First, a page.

This past Monday I participated in the annual conference of the JLI in Park Slope, Brooklyn together with most of the 900 Chabad rabbis who offer the courses in hundreds of Jewish communities on every continent besides - to the best of my knowledge at least - Antarctica.

At the conference the vice-chair of Chabad shared a story:

Some one hundred and twenty years ago a group of Jews from Kharkov, a city in Ukraine near the Russian border (according to Putin in the Russian province of Ukraine), arrived at their rabbi's town some 500 miles away for a visit. 

A member of the delegation had a meeting with the rabbi. 'So how are things over in Kharkov?' asked the rabbi. 'Things are wonderful in Kharkov!' said the man. 'The Jewish community is thriving, everyone gets along, the schools are well funded, people are happy, the synagogues are full - things are great!'. The rabbi was so pleased to hear this report that he took out a golden ruble coin and gave it to the man.

Later on another member of the delegation had a meeting with the rabbi. 'So, how are things in Kharkov?' asks the rabbi. 'Things are terrible in Kharkov!' said the man. 'Everyone is fighting, the schools are broke, people are angry, and the synagogues are empty!'. His meeting soon ended.

These two members of the delegation met up afterwards. Upon discovering that his friend received a gold coin from the rabbi for his report, the second man was very upset. 'All I did was tell the truth!' he said to his friend. The rabbi's brother overheard their conversation and passed it along to his brother. The rabbi called the second man back in to his office.

'All I did was try to tell you the truth!' said the man.

It's the rabbi's answer that I really liked: 

'Do you think I don't know what's happening over in Kharkov?' said the rabbi. 'Of course I do. I know there are good things, as well as challenges in Kharkov. My real question for you wasn't what's happening in Kharkov' he continued.

'So why did you ask me "how are things in Kharkov?" '

'My question was directed to you' said the rabbi. 'In which Kharkov are you living? When you look at the community do you focus on the troubles and let them sink you, or do you focus on the good things and let them encourage you?'

Life is full of many things. There are always challenges, and always good things. Obviously challenges need to be focused on and dealt with. But we don't need to live with them. In Hebrew there is no plural for the word 'life', or 'Chai'. Life can't take place in more than one place. If we live with the challenges, then life will feel challenging. If it's the good things that we live with, life feels upbeat and positive.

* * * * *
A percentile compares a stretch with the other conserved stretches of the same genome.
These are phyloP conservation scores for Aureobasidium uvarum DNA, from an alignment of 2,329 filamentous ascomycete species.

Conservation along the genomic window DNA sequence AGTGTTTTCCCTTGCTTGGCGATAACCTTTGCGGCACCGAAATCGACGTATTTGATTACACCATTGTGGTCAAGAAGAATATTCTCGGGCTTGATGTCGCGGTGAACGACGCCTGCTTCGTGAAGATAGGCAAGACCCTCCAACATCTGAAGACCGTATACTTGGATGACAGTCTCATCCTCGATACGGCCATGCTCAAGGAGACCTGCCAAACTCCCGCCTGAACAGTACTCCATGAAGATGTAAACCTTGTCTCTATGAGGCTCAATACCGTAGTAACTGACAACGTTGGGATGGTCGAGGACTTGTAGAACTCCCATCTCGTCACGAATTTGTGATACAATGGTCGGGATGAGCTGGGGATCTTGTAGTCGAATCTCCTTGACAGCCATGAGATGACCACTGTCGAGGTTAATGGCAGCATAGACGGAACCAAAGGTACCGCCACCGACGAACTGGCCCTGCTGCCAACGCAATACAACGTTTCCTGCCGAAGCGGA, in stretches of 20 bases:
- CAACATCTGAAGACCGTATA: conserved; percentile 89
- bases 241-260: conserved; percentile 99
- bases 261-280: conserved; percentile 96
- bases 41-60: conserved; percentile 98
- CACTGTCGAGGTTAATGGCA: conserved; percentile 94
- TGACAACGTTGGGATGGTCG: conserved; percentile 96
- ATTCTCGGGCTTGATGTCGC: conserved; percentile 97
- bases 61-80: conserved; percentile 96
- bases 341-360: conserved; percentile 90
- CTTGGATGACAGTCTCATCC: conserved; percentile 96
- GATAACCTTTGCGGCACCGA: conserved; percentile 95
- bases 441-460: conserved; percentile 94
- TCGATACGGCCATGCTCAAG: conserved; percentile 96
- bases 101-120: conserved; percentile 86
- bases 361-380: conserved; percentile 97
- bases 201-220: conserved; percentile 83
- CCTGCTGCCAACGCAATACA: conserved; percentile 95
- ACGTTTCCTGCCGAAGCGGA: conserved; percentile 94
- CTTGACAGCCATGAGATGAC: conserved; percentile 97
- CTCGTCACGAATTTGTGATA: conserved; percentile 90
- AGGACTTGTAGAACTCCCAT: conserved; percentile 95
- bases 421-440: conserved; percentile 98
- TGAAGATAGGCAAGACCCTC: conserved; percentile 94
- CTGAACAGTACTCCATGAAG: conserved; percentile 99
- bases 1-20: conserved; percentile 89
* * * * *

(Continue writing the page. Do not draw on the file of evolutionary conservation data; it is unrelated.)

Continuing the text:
If I feel that my phone, or my car, bank account, house, job or fidget spinner is my life, then if something happens to them my life will feel ruined. If, however, my life is acutely focused on the good that I have then even if I lose my fidget spinner I will still be able to continue.

Tuesday marks 241 years from the signing of the Declaration of Independence on July 4, 1776. Another lesser known event that also took place on July fourth was 'Lou Gehrig Appreciation Day', on July 4, 1939 - less than two months before the start of WW II. Lou Gehrig was  player number four on the Yankees from 1923 - 1939. A great player he was - his twenty three grand slams were unmatched until Alex Rodriguez beat him by two in 2013.

In 1939 he was diagnosed with ALS, also known as Lou Gehrig's disease. The Yankees officially announced Gehrig's retirement on July 4, and named the day 'Lou Gehrig Appreciation Day'. Gehrig spoke that day in Yankee stadium, and ended his speech with these inspiring words: 'So I close in saying that I might have been given a bad break, but I've got an awful lot to live for. - Thank you.' He passed away two years later in 1941.

Lou Gehrig, with all the tremendous challenges he faced at the time, understood that his life was more than his career. He 'still had a lot to live for' despite facing daunting challenges, because his focus was always on the good he had in his life.

Closer to home, the Chabad rabbi in Temecula, California, Rabbi Yizti Hurwitz, was diagnosed with ALS several years ago. Since then he has become a beacon of inspiration for tens of thousands around the globe. He writes beautiful articles through a computer that follows his eye movements, and frequently talks about the beauty and gift of life. He actually has a blog - yes a  blog  ( ) - where he reminds his readers to appreciate the gift of life and smile through it. He spends the entire Thursday writing his weekly message with his special computer. People suffering from ALS sometimes retain the ability to move one part of the body. Rabbi Yitzi retained one ability of movement: his smile.

Let's try to 'live in the right Kharkov', and focus on the good we have in life, like Lou Gehrig and Rabbi Yizti.

Life is full of many things, both good and difficult. But of life itself we only have one. Invest it wisely.

Shabbat Shalom, have a wonderful week!

Rabbi Avrohom